Fascist PM Mariano Rajoy announced his intention, saying “(i)f anyone plans to declare the independence of part of the territory of Spain, as he can’t since he does not have the power to do so, we would have to do everything within the law to impede this.”
The “law” apparently is whatever he says it is, including unleashing thuggish police in virtual combat gear against nonviolent Catalans exercising their right to vote, injuring hundreds, some seriously.
Asked if Article 155 of Spain’s constitution will be invoked to suspend Catalonia’s autonomous status, Rajoy’s justice minister Rafael Catala said “(t)hat is a tool that is there.”
“We have always said that we will use all the force of the law, all the mechanisms that the constitution and the laws grant the government.”
“We are not here to divide Spaniards. We are here to serve the general interest. Therefore if we have to use certain measures that worry us and may hurt, we will do it. It is important to guarantee that Spain has rule of law, that laws are fulfilled.”
Rajoy intends addressing parliament on the crisis. Opposition PSOE leader Pedro Sanchez demands he open talks with Catalan President Carles Puigdemont and other political leaders to negotiate a solution to the crisis.
He also demanded an explanation for national police violence against Catalan voters.
Puigdemont vowed to keep his pledge to declare independence following Sunday’s landslide “Yes” vote triumph, saying under Catalan law, winning by more than 50% triggers a declaration of independence within 48 hours.
His party holds a slim parliamentary majority, its members likely to approve separation from Spain, setting the stage for further confrontation if declared.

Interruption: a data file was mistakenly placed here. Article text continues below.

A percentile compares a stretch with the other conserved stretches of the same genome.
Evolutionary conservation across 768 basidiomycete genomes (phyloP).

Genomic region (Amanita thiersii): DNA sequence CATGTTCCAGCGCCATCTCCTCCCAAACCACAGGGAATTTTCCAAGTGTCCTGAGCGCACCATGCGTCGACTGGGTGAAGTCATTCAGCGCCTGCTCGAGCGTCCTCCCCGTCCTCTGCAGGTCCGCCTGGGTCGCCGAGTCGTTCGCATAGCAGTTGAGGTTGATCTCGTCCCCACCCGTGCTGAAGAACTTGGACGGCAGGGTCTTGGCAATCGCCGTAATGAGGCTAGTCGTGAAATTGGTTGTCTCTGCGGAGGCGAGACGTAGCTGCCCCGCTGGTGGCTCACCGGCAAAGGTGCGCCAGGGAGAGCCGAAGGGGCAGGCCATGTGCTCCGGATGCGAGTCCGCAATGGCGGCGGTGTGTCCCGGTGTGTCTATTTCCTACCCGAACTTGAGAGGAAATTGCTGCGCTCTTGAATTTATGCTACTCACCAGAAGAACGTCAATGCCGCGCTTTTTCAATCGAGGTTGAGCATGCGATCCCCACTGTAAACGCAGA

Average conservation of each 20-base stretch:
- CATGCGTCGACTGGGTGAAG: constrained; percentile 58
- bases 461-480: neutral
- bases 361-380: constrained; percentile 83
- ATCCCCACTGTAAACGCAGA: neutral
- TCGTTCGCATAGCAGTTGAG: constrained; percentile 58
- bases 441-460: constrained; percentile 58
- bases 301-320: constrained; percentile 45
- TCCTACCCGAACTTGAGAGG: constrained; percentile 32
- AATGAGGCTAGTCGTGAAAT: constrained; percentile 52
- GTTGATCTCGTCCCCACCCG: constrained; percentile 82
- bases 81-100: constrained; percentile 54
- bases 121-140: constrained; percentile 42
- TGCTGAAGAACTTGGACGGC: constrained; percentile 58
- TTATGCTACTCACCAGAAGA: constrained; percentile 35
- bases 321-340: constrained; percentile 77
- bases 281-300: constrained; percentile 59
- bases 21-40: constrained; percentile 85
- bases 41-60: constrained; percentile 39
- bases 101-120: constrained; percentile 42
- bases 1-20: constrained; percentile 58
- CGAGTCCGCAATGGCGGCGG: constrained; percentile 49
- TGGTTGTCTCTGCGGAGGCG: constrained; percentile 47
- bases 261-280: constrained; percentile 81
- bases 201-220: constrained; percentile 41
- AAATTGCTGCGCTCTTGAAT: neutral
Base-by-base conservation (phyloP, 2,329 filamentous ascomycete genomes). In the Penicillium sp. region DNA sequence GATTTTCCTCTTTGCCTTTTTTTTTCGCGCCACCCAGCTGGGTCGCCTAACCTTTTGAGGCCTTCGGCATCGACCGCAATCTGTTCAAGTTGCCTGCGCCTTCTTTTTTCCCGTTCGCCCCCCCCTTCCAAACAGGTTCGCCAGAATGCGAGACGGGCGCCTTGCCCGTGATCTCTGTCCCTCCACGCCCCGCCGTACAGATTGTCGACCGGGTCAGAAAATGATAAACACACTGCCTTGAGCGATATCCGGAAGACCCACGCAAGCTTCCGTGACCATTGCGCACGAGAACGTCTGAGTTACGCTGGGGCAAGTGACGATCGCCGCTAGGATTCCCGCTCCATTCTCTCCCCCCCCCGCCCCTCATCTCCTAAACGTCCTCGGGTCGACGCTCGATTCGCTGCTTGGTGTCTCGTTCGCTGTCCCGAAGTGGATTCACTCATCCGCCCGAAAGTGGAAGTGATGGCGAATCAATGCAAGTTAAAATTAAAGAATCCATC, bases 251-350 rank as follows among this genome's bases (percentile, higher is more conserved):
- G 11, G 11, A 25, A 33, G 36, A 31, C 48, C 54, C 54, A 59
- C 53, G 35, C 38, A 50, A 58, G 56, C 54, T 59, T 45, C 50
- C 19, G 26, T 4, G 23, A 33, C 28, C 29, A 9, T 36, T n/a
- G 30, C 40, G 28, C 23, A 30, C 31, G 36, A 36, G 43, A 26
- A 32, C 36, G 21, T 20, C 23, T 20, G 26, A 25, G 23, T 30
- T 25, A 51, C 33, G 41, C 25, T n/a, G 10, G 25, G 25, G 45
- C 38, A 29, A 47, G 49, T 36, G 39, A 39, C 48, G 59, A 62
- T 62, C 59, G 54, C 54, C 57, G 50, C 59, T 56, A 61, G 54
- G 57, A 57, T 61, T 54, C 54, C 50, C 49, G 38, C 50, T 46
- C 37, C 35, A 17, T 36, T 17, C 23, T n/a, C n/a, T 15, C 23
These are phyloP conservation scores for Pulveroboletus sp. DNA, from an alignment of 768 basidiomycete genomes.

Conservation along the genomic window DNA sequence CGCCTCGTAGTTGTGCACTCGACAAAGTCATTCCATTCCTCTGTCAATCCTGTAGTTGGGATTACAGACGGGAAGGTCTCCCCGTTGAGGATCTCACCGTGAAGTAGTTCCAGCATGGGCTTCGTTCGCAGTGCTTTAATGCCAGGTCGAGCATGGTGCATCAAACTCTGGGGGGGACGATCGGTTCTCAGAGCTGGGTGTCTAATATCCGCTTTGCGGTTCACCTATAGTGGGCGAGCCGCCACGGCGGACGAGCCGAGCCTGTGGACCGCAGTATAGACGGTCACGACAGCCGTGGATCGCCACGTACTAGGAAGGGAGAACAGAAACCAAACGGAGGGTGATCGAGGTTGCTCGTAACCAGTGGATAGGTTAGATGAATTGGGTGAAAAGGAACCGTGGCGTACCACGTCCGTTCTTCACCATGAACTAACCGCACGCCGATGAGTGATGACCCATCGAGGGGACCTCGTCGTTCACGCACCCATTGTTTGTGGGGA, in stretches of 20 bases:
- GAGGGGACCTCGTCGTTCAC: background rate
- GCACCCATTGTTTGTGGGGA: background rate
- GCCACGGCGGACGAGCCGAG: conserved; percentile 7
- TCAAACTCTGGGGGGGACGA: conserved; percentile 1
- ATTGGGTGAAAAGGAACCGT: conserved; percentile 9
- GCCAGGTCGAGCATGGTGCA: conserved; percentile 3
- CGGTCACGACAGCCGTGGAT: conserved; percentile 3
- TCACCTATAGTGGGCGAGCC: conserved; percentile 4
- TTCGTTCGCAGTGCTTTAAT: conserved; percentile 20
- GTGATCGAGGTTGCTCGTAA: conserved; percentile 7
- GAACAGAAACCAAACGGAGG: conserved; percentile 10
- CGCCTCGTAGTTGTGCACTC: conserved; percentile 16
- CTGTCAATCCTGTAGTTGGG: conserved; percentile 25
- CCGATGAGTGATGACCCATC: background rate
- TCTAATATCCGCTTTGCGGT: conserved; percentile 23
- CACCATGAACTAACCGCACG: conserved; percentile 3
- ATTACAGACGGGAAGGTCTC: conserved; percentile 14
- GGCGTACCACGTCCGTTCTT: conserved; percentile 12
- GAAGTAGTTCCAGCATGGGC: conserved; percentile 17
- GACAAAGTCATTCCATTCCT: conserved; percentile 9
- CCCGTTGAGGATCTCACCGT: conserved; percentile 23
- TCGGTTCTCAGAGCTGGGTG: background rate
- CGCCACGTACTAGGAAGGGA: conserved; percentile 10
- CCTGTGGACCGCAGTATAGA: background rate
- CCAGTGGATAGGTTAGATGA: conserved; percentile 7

Brussels largely ignored Sunday’s violence. EU member states support Rajoy, concerned that Catalan independence could trigger similar separatist movements elsewhere in Europe.
Spanish Basque separatists could seek to follow Catalonia, Madrid likely to use tough tactics to keep the nation intact. Martial law could be declared, civil liberties suspended in Catalonia, military forces sent to occupy the region.
Constitutional Law Professor Fernando Simon said Spain is in unknown territory, things “really serious.” Harsh measures by Madrid could ignite a firestorm. Sunday’s blood in the streets could be minor compared to what’s possible ahead.
Both sides are open to compromise under conditions unacceptable to each other. Puigdemont insists Catalonia’s right to self-determination must be respected before talks can begin.
He asked Brussels to get involved to help resolve things, so far not forthcoming, unlikely ahead, especially because Rajoy wants things handled internally.
On Monday, European Commission spokesperson Margaritis Schinas said the matter must “be dealt with in line with the constitutional order of Spain.”
National police and civil guards still occupy Catalonia. Puigdemont demands their withdrawal, a sentiment supported by angry Catalans.
On October 6, 1934, then Catalan President Lluis Companys declared independence from Spain. Puigdemont could choose the same date to do it again.
In October 1940, Spanish dictator Francisco Franco executed Companys. Is Puigdemont vulnerable to the same fate if he declares Catalonia independent from fascist Spain?
Whatever way things turn out, Puigdemont intends establishing a commission comprised of legal experts and other professionals to examine Madrid’s “violation of fundamental rights” during Sunday’s vote, the worst Spain has seen in decades.
“The day of gratuitous violence seen (Sunday) cannot be repeated nor go unpunished,” he stressed. Scores of formal complaints were filed against Spanish police.
On Monday, thousands of Catalans protested against Sunday’s state-sponsored violence peacefully. Unions called a general strike for Tuesday.
The pro-independence Catalan National Assembly along with dozens of other groups called on their supporters to turn out en masse to protest against “grave violation of rights and freedoms.”
A Catalan declaration of independence appears likely, perhaps on Friday. Disruptive Madrid-ordered action to block it could follow.